For me, any fishing visit to the Bay of Islands is accompanied by a high level of expectation. As the documented birthplace of sport fishing in New Zealand the location has a reputation to uphold, and more often than not, performs to expectations.
The township of Paihia, which anchors the region’s extensive tourism offerings, was my home for almost 20 years. It’s the place I cut my teeth as a fishing professional, spending thousands of hours studying every fish-holding crevice hidden in its waters.
It’s hard not to be nostalgic on a return to the Bay of Islands. The drive down Te Haumi Hill with its panoramic bay opening up in front of you always creates a warm glow and a quickening of my fisherman’s pulse. This is my guide to charter fishing the Bay of Islands.
Find your boat
For a day or evening trip boarding a charter boat, Paihia Wharf is most likely the spot to find your vessel and is the usual rendezvous spot for Angler’s Anonymous. Longer live-aboard trips will more likely be met at the port of Opua’s marina, about 10 minutes’ drive south of Paihia. DIY trailer-boaters are probably best to use the Waitangi boat ramp as it’s much closer to the fishing grounds than the boat ramps at Opua.
If Paihia Wharf is your destination, its easy enough to find; this busy tourist wharf really is the central hub of the community. Parking, on the other hand, isn’t so easy. The main car park is situated behind the township a few minutes’ walk away from the wharf. It’s also displeasingly expensive. The Bay of Islands could do well to learn a few tricks from more successful tourism destinations like Rotorua, where the operators and businesses charge customers for their services, then pay fees to the council, while most facilities, like parking, are free.
Meet Andrew Blake
Angler’s Anonymous owner/operator Andrew, is exactly as he describes himself online, a “fishaholic”. His big red boat is perfectly equipped to be his accomplice. The 8.86m Craig Loomes-designed Tournament Sportfisher’s been extensively modified for its task and is presented, complete with a quality range of tackle, as well as any line-fishing charter boat I have spent time on.
Chatting with Andrew prior to departure it was clear he had a well formed plan based on recent excursions. It was a good sign. An even better sign was that we were to been joined by regular customers Mike and Treena from the Waikato. There is no better endorsement than people who have enjoyed their experience with an operator enough to keep coming back, and are prepared to go the record saying so.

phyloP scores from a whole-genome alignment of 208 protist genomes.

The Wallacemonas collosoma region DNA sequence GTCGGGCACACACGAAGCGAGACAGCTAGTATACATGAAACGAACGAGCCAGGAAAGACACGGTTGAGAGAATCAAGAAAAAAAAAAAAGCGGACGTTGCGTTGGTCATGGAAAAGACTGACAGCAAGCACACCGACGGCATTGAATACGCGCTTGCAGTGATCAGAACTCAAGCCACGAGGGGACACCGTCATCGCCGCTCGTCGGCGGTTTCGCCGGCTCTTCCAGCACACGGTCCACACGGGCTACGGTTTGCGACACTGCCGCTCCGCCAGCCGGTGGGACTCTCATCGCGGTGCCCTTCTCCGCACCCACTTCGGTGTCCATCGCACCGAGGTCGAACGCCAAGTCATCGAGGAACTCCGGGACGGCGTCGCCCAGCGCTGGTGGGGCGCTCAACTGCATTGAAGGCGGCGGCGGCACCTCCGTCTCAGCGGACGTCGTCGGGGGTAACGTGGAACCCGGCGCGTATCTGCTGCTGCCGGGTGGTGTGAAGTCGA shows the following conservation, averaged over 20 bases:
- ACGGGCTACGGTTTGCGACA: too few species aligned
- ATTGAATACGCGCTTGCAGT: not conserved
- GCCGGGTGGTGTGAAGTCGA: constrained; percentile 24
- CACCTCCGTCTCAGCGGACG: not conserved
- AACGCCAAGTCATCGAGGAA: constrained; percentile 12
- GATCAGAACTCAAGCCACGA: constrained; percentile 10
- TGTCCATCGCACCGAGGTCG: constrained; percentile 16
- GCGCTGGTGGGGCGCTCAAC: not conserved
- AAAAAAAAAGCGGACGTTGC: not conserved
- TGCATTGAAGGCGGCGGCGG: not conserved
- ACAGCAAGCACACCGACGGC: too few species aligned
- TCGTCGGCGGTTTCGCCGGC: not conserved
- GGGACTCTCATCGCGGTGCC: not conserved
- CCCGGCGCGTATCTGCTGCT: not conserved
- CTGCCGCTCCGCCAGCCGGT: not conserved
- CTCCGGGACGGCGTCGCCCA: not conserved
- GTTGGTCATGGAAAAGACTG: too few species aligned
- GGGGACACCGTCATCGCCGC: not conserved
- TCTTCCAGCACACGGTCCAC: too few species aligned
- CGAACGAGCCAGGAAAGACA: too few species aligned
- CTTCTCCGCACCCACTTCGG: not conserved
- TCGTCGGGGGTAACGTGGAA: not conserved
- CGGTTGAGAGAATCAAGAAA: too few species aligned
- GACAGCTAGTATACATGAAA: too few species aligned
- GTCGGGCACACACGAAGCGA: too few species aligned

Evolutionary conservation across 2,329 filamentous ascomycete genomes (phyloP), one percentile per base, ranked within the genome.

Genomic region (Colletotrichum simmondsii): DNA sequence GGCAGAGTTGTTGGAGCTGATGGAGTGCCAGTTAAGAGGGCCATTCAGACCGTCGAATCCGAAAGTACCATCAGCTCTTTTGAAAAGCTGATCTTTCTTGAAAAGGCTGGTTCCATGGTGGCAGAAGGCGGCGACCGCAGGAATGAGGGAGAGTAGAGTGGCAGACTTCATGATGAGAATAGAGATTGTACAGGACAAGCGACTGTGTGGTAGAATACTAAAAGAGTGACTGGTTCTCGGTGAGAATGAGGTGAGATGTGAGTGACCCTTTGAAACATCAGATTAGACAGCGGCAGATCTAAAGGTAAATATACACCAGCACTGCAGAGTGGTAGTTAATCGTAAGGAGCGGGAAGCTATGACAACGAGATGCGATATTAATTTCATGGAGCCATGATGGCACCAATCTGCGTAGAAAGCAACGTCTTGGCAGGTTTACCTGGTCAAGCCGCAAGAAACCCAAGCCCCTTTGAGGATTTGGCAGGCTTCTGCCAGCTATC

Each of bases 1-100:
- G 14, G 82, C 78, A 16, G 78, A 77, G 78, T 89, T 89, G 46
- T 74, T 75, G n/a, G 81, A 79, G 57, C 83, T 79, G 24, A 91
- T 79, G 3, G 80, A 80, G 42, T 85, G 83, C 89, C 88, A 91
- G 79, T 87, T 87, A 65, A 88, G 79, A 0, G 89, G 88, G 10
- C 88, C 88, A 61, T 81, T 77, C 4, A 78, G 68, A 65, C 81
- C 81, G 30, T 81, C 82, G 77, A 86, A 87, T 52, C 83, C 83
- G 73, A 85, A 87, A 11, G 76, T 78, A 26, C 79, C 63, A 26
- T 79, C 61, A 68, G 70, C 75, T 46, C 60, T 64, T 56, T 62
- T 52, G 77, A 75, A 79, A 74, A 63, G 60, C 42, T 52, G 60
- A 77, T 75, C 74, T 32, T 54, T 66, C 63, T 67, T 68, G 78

Work the opportunities
Even though the core of Andrew’s strategy was to fish softbaits, as they had been working well on previous excursions, our first order of business was to fully charge the livewell to ensure we had a solid back-up plan should the artificials not produce the goods.
It’s less than a 10-minute run to the primary bait grounds inside the line between Tapeka Point and the Black Rocks.
The sounder showed a good population of Jack mackerel, but not dense enough schools to suggest there were kingfish marauding, a phenomenon common to the area. Nevertheless, while two of us primed the livebait tank, the third in our party deployed a livebait just in case. Nothing grabbed the bait this time, but I love the attitude of an operator who explores every opportunity to catch a fish.
True to his word, Andrew pointed the Anglers Anonymous towards the middle of the bay and we set off looking for softbaiting opportunities.
Scattered fast-moving work-ups suggested the presence of kingfish. After a couple of attempts it was apparent we would have to time things well and still be very lucky to be successful. An executive decision was made to return to the plan and look for snapper holding on foul ground, which could be targeted with softbaits.
Those more used to a fishery dominated by large scale work-ups, such as the Hauraki Gulf, would probably question this tactic but the Bay of Islands is a very different fishery to its Auckland counterpart. For the most part, fish tend to hold on foul ground, only really moving in numbers across open country if there is a significant motivator such as a major source of food or to follow seasonal migration patterns like spawning.
Fish and teach
A long ridge of rocky ground running between the main island chain and Tapeka Point forms a barrier between the deeper sand/mud dominated middle ground of the bay and the sandy shallows behind the islands. It’s a very fishy area, particularly during the pre-dusk as the fish prepare to move into the shallows for a nighttime feed.